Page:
It’s one weekend, one step. But for Brandon Escoto, it was the step forward that Sockers fans have been hoping for, almost for a year now. The prodigal son has returned.
You Can’t Spell Comets Without C-O…
Last week, we mentioned that one of the biggest keys to watch as this unique season unfolded was the impact of COVID on clubs and matches, as teams understandably struggle to keep pace with a deadly and unseen virus. Last week Tacoma was forced to shelve four players before a Sunday match, and they dropped a tough decision in St. Louis.
Friday, the Comets took things to a new level. How about EIGHT players in COVID protocol?
If this happened to a traveling team, it would cancel the game. The Comets were home and able to draw upon their reserves to field a squad. And then, that squad ran down the Sockers, and beat them!
A fan on Twitter predicted a 100-0 Sockers win between the COVID announcements and kickoff. He was only 102 goals off, in terms of margin of victory. If only Melvin Capital could have taken that bet instead of shorting GameStop, it might have been a much better Friday for them…
Right now, the MASL has tiers. Competitive tiers.
Florida is in its own dominant tier. Yes, the Tropics have wobbled occasionally, and finally lost for the first time, but anyone who says Florida isn’t the obvious and runaway first selection to win the Ron Newman Cup is probably not an objective observer.
There’s a middle tier of road-only clubs trying to make hay, clubs with serious talent but undeniable impediments to success. San Diego, Tacoma, and the soon-to-enter Ontario Fury are in this tier.
There’s a lower tier, with the young Comets learning their way, and the Sidekicks, who are definitely a team in the MASL.
And then, there’s the St. Louis Ambush. I’m not sure where to place the Ambush, so I’m giving them their own tier: Interesting Tier.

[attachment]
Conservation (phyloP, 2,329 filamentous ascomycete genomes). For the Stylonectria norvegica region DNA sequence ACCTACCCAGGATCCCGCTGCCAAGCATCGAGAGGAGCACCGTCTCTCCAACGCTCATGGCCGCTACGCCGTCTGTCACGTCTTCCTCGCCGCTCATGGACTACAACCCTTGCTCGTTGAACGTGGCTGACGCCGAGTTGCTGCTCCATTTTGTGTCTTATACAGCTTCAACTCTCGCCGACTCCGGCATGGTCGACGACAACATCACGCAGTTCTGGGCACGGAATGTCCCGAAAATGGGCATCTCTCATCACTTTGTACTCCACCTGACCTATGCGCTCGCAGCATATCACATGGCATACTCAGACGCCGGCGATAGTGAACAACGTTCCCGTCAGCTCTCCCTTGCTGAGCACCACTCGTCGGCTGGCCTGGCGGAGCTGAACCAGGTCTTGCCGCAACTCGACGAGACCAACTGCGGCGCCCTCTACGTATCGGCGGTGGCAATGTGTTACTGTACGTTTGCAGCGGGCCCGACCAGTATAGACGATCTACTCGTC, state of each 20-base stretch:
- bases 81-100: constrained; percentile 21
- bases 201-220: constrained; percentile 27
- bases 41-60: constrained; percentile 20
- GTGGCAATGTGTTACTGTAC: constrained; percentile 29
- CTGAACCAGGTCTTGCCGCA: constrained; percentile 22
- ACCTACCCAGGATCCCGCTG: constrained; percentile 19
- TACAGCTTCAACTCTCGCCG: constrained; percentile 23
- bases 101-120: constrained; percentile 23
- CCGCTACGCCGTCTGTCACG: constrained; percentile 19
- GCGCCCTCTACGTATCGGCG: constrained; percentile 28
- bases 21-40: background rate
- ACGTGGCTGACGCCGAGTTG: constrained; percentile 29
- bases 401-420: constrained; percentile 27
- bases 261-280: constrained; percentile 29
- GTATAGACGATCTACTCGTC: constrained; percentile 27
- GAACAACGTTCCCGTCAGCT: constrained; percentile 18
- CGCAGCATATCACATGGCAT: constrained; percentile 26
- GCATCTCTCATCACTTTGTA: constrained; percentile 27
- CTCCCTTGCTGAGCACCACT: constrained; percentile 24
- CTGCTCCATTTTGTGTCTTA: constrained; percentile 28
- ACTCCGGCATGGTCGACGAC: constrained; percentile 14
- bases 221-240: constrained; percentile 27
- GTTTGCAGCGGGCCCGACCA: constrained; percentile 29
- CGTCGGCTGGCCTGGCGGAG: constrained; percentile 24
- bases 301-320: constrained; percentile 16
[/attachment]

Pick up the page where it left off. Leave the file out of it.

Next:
Paulo? Interesting goalkeeper! Maybe not the best, definitely not the worst, but one of the most active and entertaining. Almost guaranteed to take a shot on goal per game. Duduca bulled his way to Rookie of the Year last year, and while he’s currently injured, no defender likes the idea of posting up against the Brazilian forward with futsal skills. Watching Duduca? Interesting!
The young core of the Ambush is getting better and better. Players like Ado Jahic, Vadim Cojocov and Magui Souza aren’t established names yet, but they are impacting matches. Howard Miller Jr. has flair and footskill. Free agents Richard Schmermund and Stefan Mijatovic have big shots from the back line. Max Ferdinand is the clever veteran who makes all the pieces come together.
Some matches, the Ambush defense looks not quite there. Sometimes, they jump ahead and cough up the lead. Sometimes, they fall behind and need to rally. But almost every match winds up being competitive and exciting.
So, welcome to your own tier, Team Interesting. Eventually we’ll sort you out, but for now you’re a fun outlier to our weird season.
Enjoy the games this weekend!
* * *
Craig’s Corner is a weekly opinion column in which Craig Elsten looks at the good, the bad, and the funny in the world of arena soccer.